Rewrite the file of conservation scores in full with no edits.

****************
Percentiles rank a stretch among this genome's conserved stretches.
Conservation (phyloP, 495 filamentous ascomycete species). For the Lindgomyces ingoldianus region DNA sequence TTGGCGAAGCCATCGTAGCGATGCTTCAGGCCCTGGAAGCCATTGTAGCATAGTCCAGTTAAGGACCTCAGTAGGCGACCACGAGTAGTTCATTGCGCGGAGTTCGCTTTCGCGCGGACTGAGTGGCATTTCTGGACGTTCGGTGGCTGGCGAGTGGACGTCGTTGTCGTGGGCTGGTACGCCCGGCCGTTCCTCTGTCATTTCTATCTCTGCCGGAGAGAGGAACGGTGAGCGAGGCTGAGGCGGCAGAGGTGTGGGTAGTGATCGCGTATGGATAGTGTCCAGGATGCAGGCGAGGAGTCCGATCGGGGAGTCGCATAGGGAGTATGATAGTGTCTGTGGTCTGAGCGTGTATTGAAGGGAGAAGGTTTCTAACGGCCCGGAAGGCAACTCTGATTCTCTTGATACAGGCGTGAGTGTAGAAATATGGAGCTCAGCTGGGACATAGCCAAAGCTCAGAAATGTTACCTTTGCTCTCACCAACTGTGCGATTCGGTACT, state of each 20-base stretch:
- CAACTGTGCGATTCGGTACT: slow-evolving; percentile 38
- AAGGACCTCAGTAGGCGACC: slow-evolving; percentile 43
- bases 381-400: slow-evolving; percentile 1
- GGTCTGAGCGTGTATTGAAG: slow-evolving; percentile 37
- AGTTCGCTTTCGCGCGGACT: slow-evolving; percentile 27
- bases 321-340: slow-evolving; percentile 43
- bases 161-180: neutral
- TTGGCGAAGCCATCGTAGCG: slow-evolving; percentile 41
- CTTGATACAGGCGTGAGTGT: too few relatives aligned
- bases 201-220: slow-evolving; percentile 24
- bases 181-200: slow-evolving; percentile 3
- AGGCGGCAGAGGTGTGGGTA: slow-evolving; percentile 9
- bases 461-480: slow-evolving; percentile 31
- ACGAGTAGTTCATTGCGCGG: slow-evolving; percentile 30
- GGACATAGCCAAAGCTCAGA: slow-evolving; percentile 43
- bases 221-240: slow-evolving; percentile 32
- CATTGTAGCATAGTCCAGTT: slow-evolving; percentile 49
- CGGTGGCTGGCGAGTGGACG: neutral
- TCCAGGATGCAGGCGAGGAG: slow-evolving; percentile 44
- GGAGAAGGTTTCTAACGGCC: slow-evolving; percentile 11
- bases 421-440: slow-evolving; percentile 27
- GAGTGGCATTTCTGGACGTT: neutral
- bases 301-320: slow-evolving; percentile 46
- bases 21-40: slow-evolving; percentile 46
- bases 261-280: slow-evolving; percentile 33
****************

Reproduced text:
Percentiles rank a stretch among this genome's conserved stretches.
Conservation (phyloP, 495 filamentous ascomycete species). For the Lindgomyces ingoldianus region DNA sequence TTGGCGAAGCCATCGTAGCGATGCTTCAGGCCCTGGAAGCCATTGTAGCATAGTCCAGTTAAGGACCTCAGTAGGCGACCACGAGTAGTTCATTGCGCGGAGTTCGCTTTCGCGCGGACTGAGTGGCATTTCTGGACGTTCGGTGGCTGGCGAGTGGACGTCGTTGTCGTGGGCTGGTACGCCCGGCCGTTCCTCTGTCATTTCTATCTCTGCCGGAGAGAGGAACGGTGAGCGAGGCTGAGGCGGCAGAGGTGTGGGTAGTGATCGCGTATGGATAGTGTCCAGGATGCAGGCGAGGAGTCCGATCGGGGAGTCGCATAGGGAGTATGATAGTGTCTGTGGTCTGAGCGTGTATTGAAGGGAGAAGGTTTCTAACGGCCCGGAAGGCAACTCTGATTCTCTTGATACAGGCGTGAGTGTAGAAATATGGAGCTCAGCTGGGACATAGCCAAAGCTCAGAAATGTTACCTTTGCTCTCACCAACTGTGCGATTCGGTACT, state of each 20-base stretch:
- CAACTGTGCGATTCGGTACT: slow-evolving; percentile 38
- AAGGACCTCAGTAGGCGACC: slow-evolving; percentile 43
- bases 381-400: slow-evolving; percentile 1
- GGTCTGAGCGTGTATTGAAG: slow-evolving; percentile 37
- AGTTCGCTTTCGCGCGGACT: slow-evolving; percentile 27
- bases 321-340: slow-evolving; percentile 43
- bases 161-180: neutral
- TTGGCGAAGCCATCGTAGCG: slow-evolving; percentile 41
- CTTGATACAGGCGTGAGTGT: too few relatives aligned
- bases 201-220: slow-evolving; percentile 24
- bases 181-200: slow-evolving; percentile 3
- AGGCGGCAGAGGTGTGGGTA: slow-evolving; percentile 9
- bases 461-480: slow-evolving; percentile 31
- ACGAGTAGTTCATTGCGCGG: slow-evolving; percentile 30
- GGACATAGCCAAAGCTCAGA: slow-evolving; percentile 43
- bases 221-240: slow-evolving; percentile 32
- CATTGTAGCATAGTCCAGTT: slow-evolving; percentile 49
- CGGTGGCTGGCGAGTGGACG: neutral
- TCCAGGATGCAGGCGAGGAG: slow-evolving; percentile 44
- GGAGAAGGTTTCTAACGGCC: slow-evolving; percentile 11
- bases 421-440: slow-evolving; percentile 27
- GAGTGGCATTTCTGGACGTT: neutral
- bases 301-320: slow-evolving; percentile 46
- bases 21-40: slow-evolving; percentile 46
- bases 261-280: slow-evolving; percentile 33